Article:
What is formative assessment?

Formative assessment:
definitions and relationships
Division H Invited Session: Formative Assessment:
International Perspective and Applications
Annual meeting of the American Educational
Research Association, April 2011: New Orleans, LA
Dylan Wiliam
Origins and antecedents
 Feedback (Wiener, 1948)
• Developing range-finders for anti-aircraft guns
• Effective action requires a closed system within which
o Actions taken within the system are evaluated
o Evaluation of the actions leads to modification of future actions
• Two kinds of loops
o Positive (bad: leads to collapse or explosive growth)
o Negative (good: leads to stability)
• “Feedback is information about the gap between the actual
level and the reference level of a system parameter which is
used to alter the gap in some way” (Ramaprasad, 1983 p. 4)
 Feedback and instructional correctives (Bloom)
What’s wrong with the feedback metaphor?
In education
 Feedback is any information
given to the student about
their current performance
 … or at best, information
that compares current
performance with desired
 Much rarer is information
that can be used by learners
to improve
In engineering
 That’s just data
 That’s just a thermostat
 That’s a feedback system
A blossoming of research reviews…
Fuchs & Fuchs (1986)
Natriello (1987)
Crooks (1988)
Bangert-Drowns, et al. (1991)
Dempster (1991, 1992)
Elshout-Mohr (1994)
Kluger & DeNisi (1996)
Black & Wiliam (1998)
Nyquist (2003)
Brookhart (2004)
Allal & Lopez (2005)
Köller (2005)
Brookhart (2007)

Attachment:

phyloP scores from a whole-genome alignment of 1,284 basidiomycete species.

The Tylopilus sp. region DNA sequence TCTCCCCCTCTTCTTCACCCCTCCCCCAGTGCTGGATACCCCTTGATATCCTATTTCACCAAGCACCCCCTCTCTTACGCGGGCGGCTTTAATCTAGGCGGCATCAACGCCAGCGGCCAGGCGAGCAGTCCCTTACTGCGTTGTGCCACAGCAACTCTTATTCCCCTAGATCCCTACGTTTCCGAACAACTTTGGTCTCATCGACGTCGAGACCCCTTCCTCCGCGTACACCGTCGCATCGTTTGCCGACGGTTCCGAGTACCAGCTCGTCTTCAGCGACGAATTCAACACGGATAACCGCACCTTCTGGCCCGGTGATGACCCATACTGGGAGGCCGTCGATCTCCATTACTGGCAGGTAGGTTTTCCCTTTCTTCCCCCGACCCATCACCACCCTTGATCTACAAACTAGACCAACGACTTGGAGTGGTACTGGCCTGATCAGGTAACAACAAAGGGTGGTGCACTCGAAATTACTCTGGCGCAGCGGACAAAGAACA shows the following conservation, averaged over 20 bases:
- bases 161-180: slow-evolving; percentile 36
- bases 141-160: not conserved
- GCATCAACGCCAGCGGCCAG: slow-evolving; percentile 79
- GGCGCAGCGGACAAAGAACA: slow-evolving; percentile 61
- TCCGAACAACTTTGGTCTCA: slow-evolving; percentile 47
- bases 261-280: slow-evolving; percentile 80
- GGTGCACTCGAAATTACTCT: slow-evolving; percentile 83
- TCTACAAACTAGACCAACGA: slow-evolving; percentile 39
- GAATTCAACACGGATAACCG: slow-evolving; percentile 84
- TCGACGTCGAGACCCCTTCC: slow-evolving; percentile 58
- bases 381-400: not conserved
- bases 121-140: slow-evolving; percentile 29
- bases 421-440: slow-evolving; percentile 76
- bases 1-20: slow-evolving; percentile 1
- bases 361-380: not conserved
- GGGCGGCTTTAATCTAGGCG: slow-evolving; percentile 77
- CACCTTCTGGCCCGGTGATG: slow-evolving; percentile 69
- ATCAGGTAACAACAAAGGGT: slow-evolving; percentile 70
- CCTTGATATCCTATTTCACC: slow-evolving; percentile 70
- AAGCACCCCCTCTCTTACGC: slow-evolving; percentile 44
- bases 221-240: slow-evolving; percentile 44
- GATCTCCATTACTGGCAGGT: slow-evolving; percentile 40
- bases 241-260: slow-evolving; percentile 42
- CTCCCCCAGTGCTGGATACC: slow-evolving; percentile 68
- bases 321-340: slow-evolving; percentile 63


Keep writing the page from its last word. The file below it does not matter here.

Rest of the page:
Wiliam (2007)
Hattie & Timperley (2007)
Shute (2008)
Effects of feedback
 Kluger & DeNisi (1996) review of3000 research reports
 Excluding those:
without adequate controls
with poor design
with fewer than 10 participants
where performance was not measured
without details of effect sizes
 left 131 reports, 607 effect sizes, involving 23,363
observations of 12,652 individuals
 On average, feedback increases achievement (d =0.41)
• Effect sizes highly variable (sd>1)
• 38% (50 out of 131) of effect sizes were negative
Effects of formative assessment
Standardized effect size: differences in means, measured
in population standard deviations
Kluger & DeNisi (1996)
Effect size
Black &Wiliam (1998)
Wiliam et al., (2004)
Hattie & Timperley (2007)
0.4 to 0.7
Shute (2008)
0.4 to 0.8
Problems with effect sizes
 Restriction of range
 Sensitivity to instruction
 Ambiguous comparisons
Definitions of formative assessment
We use the general term assessment to refer to all those activities
undertaken by teachers—and by their students in assessing
themselves—that provide information to be used as feedback to modify
teaching and learning activities. Such assessment becomes formative
assessment when the evidence is actually used to adapt the teaching to
meet student needs” (Black & Wiliam, 1998 p. 140)
“the process used by teachers and students to recognise and respond to
student learning in order to enhance that learning, during the learning”
(Cowie & Bell, 1999 p. 32)
“assessment carried out during the instructional process for the
purpose of improving teaching or learning” (Shepard et al., 2005 p. 275)
“Formative assessment refers to frequent, interactive
assessments of students’ progress and understanding to identify
learning needs and adjust teaching appropriately” (Looney,
2005, p. 21)
“A formative assessment is a tool that teachers use to measure
student grasp of specific topics and skills they are teaching. It’s a
‘midstream’ tool to identify specific student misconceptions and
mistakes while the material is being taught” (Kahl, 2005 p. 11)
“Assessment for Learning is the process of seeking and interpreting
evidence for use by learners and their teachers to decide where the
learners are in their learning, where they need to go and how best to
get there” (Broadfoot et al., 2002 pp. 2-3)
Assessment for learning is any assessment for which the first priority in
its design and practice is to serve the purpose of promoting students’
learning. It thus differs from assessment designed primarily to serve the
purposes of accountability, or of ranking, or of certifying competence.